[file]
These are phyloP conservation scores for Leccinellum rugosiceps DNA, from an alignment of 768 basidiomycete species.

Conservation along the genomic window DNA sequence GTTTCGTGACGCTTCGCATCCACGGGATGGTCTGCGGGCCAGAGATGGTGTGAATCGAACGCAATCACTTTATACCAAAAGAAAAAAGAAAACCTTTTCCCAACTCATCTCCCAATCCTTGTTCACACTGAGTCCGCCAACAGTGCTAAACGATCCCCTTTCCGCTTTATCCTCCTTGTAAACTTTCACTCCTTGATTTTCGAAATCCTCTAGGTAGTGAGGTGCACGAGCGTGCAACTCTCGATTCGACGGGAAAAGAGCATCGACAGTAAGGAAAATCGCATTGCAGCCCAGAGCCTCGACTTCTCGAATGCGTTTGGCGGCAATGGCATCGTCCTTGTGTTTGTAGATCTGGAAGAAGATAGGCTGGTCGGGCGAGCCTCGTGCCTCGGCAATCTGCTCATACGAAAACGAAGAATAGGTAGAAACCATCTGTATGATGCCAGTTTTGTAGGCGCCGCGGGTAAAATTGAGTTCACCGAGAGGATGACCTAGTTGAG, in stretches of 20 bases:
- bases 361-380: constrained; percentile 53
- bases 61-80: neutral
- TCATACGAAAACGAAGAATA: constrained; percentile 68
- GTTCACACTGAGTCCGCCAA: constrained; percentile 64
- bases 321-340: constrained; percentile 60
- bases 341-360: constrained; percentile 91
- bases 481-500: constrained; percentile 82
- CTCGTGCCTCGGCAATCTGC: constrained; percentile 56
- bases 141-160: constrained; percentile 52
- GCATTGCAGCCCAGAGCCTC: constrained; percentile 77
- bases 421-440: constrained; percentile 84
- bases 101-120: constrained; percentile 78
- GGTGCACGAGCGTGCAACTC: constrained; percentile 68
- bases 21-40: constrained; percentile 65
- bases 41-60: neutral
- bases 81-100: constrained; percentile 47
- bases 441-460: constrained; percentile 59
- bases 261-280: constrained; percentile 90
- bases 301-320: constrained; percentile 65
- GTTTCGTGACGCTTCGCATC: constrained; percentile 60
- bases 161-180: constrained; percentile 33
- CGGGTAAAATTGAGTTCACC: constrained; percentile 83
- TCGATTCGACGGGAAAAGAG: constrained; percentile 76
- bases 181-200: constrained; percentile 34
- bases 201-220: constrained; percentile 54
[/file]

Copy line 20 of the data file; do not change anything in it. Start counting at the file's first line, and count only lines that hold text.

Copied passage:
- bases 261-280: constrained; percentile 90